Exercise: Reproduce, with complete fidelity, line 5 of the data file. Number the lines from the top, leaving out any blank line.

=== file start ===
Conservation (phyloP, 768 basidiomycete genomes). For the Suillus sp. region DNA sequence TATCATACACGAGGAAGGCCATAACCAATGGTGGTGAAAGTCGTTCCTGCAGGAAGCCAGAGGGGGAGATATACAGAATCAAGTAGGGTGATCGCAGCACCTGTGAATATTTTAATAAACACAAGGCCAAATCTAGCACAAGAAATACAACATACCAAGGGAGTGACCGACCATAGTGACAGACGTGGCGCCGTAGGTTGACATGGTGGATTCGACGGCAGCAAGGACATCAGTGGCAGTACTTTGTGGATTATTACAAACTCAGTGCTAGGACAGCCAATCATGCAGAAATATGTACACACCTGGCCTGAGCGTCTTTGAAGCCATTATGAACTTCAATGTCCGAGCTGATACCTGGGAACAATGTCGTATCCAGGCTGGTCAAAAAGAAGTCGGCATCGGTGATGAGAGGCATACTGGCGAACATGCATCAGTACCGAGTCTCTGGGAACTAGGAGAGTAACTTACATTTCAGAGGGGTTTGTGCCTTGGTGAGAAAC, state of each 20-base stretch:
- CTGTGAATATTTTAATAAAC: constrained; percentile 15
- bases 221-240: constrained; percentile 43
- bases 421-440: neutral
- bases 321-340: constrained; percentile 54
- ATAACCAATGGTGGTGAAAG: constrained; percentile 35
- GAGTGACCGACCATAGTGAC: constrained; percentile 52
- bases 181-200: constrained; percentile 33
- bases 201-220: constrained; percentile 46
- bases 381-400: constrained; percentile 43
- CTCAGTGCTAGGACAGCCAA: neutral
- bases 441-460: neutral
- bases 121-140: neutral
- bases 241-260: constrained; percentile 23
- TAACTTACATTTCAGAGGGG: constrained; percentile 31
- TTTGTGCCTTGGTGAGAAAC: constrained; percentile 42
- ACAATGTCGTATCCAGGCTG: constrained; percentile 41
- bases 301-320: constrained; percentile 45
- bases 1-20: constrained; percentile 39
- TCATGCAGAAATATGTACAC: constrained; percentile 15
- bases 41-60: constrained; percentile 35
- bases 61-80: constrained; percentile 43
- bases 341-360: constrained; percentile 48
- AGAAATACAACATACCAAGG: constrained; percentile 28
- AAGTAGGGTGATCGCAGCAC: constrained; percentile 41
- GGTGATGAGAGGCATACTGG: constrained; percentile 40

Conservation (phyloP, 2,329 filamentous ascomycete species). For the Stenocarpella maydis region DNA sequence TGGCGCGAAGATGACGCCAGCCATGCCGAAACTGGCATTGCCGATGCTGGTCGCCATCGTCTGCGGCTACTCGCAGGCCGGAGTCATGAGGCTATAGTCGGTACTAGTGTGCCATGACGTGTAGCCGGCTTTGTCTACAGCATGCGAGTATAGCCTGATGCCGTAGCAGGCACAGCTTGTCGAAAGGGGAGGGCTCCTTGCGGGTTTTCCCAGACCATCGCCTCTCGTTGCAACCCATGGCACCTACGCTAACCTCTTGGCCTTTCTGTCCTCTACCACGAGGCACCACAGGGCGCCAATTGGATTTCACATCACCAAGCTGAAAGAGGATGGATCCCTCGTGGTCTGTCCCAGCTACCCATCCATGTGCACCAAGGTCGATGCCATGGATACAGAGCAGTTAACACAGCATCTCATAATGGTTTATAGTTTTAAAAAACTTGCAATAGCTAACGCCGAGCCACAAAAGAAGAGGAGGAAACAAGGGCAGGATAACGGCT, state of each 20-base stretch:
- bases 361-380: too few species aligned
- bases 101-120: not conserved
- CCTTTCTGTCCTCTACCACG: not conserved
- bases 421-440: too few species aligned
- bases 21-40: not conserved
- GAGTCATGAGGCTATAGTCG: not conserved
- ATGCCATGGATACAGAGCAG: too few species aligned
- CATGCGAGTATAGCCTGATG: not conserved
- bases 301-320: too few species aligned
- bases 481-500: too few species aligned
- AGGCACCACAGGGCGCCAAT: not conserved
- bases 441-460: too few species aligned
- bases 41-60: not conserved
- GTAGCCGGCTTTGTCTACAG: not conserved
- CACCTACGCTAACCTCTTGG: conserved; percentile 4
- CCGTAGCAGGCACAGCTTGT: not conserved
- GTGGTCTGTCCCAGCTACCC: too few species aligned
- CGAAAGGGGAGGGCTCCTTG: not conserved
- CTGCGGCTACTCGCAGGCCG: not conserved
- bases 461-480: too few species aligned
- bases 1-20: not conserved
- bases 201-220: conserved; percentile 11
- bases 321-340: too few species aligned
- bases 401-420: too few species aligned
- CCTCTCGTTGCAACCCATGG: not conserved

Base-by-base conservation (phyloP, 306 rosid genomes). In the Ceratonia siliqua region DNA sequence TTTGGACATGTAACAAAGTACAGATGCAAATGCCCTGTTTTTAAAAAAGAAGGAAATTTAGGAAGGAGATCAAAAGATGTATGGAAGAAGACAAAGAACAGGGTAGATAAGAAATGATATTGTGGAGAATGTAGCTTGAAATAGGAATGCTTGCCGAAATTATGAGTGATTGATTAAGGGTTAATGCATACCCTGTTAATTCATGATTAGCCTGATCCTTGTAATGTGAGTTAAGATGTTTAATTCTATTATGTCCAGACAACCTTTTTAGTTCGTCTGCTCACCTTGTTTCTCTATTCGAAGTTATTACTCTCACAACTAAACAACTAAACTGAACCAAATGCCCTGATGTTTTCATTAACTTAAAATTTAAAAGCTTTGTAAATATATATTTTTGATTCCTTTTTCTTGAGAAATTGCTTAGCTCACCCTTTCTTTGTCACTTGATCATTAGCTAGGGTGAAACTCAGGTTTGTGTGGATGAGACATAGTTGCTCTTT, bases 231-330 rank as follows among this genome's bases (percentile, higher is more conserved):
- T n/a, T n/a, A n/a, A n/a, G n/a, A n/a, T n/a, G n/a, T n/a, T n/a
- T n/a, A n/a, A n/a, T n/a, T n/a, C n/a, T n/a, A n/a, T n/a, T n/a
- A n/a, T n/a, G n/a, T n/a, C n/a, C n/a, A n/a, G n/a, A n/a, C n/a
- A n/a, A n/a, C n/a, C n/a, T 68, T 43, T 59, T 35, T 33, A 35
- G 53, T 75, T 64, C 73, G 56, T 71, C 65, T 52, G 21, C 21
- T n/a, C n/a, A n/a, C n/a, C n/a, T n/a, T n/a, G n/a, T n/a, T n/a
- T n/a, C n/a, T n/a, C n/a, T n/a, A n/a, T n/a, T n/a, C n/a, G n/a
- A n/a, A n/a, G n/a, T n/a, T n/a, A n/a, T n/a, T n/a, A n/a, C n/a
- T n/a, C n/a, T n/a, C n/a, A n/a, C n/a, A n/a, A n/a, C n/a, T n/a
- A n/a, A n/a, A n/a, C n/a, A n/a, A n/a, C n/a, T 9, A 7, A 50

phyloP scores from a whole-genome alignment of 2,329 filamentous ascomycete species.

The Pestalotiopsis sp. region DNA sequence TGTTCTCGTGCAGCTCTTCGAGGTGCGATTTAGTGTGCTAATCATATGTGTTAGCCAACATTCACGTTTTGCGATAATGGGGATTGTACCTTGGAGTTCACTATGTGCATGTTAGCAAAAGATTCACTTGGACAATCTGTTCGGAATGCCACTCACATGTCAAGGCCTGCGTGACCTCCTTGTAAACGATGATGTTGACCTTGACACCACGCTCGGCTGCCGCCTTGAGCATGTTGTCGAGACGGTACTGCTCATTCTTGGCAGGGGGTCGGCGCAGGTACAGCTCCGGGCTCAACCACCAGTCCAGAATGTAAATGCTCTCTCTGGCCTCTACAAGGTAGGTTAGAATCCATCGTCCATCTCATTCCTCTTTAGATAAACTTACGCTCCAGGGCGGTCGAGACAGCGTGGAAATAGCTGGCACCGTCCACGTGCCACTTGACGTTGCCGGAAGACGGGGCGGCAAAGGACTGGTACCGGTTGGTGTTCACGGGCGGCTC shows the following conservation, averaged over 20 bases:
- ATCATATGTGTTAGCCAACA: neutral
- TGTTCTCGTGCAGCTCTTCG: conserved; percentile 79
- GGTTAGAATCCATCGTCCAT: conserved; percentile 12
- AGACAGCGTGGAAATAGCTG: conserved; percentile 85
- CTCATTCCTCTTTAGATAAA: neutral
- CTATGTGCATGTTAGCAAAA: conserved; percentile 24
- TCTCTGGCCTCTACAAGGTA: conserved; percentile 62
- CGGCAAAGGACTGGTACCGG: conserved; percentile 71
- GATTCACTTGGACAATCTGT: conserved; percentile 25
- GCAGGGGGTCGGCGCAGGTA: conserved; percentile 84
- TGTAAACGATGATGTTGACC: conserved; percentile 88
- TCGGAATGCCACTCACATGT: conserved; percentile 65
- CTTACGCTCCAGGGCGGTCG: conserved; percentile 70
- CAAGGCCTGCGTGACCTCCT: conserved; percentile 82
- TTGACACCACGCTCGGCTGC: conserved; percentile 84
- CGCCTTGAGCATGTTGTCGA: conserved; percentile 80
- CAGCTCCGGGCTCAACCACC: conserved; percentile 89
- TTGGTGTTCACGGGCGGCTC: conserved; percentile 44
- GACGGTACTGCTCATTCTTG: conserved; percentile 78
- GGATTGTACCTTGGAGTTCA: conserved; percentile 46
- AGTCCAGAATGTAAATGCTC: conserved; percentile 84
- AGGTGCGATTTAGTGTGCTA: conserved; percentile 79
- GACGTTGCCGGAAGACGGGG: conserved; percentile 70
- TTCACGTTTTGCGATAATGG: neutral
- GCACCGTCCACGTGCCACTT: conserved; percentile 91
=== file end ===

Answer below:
- bases 321-340: constrained; percentile 54